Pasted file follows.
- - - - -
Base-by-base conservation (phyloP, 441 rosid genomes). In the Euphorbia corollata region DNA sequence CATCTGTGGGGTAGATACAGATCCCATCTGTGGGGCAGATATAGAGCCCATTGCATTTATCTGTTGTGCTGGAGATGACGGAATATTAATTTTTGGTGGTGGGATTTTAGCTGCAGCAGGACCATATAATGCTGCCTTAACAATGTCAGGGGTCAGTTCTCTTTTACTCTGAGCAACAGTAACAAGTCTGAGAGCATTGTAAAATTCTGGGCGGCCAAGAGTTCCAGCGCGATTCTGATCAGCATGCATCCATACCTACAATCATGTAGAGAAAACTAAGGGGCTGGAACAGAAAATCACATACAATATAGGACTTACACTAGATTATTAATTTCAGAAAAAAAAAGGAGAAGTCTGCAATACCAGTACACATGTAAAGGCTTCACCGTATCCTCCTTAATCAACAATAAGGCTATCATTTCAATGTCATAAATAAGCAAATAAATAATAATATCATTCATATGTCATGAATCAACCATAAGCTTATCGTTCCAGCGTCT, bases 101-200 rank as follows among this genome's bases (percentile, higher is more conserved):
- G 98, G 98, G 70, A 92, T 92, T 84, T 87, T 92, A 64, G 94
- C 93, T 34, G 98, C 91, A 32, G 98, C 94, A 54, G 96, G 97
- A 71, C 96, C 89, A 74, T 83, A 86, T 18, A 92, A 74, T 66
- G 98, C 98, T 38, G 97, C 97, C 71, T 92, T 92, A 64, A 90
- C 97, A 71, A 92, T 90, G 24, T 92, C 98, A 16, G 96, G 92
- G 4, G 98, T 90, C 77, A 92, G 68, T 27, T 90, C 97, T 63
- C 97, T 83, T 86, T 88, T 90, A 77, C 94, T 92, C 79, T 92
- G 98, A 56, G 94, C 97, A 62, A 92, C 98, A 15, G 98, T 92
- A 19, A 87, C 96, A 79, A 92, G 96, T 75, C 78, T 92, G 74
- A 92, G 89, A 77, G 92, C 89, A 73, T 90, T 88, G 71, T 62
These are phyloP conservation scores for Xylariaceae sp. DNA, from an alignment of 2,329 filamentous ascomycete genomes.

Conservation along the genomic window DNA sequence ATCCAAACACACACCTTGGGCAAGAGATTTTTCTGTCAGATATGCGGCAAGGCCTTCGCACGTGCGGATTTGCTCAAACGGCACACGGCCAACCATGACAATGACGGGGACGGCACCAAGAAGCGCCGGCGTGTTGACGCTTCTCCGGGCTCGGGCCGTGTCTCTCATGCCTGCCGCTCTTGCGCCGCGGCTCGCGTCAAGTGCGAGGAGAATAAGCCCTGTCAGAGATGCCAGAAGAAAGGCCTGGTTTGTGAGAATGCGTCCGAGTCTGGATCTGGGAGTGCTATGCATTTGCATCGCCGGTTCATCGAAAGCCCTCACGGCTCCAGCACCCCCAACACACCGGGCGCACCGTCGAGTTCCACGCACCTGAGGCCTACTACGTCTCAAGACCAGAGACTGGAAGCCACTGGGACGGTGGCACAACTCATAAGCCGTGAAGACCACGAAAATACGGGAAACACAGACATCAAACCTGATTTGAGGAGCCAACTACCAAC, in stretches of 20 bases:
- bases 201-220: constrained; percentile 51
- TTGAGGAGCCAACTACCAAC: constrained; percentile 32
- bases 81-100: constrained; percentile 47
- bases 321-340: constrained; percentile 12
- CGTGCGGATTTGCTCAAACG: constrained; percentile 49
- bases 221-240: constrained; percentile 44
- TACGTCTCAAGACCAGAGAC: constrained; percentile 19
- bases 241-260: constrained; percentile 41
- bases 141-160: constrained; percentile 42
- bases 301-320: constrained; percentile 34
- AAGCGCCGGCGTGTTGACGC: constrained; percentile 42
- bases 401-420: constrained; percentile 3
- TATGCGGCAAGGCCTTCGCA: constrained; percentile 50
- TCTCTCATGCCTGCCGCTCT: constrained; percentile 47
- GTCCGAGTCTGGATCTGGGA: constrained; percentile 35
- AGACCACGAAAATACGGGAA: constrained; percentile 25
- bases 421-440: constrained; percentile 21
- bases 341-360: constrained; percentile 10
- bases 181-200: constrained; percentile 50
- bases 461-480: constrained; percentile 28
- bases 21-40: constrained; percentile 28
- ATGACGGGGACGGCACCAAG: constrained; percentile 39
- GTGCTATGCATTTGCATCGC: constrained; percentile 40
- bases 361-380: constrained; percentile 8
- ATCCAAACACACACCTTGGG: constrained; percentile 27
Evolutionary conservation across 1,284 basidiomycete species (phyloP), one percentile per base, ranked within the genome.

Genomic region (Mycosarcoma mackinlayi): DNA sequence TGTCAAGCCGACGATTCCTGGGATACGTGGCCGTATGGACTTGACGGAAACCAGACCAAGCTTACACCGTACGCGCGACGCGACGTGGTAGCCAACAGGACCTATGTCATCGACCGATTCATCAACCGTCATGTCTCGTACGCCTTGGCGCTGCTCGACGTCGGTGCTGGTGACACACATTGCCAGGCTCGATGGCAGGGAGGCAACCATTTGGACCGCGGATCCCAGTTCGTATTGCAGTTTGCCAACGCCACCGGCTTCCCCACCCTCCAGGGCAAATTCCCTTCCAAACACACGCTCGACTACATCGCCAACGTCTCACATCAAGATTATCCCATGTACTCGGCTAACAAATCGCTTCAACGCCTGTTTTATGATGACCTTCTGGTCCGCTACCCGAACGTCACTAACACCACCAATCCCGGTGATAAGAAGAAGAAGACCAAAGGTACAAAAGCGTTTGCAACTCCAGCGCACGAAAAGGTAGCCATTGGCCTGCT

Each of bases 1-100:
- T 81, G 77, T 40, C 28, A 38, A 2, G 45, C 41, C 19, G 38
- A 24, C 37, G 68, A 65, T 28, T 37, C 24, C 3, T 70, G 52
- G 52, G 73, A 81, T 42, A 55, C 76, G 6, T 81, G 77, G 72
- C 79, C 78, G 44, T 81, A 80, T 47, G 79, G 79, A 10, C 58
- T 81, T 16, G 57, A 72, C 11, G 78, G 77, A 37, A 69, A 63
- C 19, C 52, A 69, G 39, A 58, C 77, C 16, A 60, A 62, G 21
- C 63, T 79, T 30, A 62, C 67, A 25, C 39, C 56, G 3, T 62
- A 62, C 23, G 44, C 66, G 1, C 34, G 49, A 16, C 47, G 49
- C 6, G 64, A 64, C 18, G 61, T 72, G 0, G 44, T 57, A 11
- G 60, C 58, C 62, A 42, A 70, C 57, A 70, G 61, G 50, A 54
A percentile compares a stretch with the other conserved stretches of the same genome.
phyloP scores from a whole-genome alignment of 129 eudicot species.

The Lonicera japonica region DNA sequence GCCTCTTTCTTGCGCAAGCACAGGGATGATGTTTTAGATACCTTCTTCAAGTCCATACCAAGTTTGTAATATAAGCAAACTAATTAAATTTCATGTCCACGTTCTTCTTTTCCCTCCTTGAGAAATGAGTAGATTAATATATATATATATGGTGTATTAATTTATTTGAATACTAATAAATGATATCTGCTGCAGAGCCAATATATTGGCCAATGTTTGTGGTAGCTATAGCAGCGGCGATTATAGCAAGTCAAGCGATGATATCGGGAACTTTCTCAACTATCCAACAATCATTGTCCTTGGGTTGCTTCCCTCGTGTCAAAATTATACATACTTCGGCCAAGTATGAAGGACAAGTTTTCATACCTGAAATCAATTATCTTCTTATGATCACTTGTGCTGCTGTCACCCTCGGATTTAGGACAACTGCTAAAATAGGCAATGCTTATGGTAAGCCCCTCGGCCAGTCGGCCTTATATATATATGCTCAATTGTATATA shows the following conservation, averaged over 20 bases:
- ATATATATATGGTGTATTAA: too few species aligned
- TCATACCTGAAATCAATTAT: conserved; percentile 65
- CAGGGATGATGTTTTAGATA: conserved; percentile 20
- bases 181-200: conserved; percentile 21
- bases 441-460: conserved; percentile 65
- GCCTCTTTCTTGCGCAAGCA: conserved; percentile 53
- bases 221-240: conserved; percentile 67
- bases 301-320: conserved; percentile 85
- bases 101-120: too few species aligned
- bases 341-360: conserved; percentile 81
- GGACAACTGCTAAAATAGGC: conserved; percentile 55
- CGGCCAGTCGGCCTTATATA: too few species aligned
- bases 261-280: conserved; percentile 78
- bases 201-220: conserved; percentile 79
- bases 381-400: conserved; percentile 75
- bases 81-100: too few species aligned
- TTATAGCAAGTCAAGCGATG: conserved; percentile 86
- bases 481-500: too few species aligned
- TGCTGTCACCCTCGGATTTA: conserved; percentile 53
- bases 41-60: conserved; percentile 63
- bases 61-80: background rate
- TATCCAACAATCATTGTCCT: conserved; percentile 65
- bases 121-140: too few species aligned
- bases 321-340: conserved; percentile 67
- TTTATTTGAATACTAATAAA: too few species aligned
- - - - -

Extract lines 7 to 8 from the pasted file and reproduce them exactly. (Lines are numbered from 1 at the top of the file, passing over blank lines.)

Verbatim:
- G 4, G 98, T 90, C 77, A 92, G 68, T 27, T 90, C 97, T 63
- C 97, T 83, T 86, T 88, T 90, A 77, C 94, T 92, C 79, T 92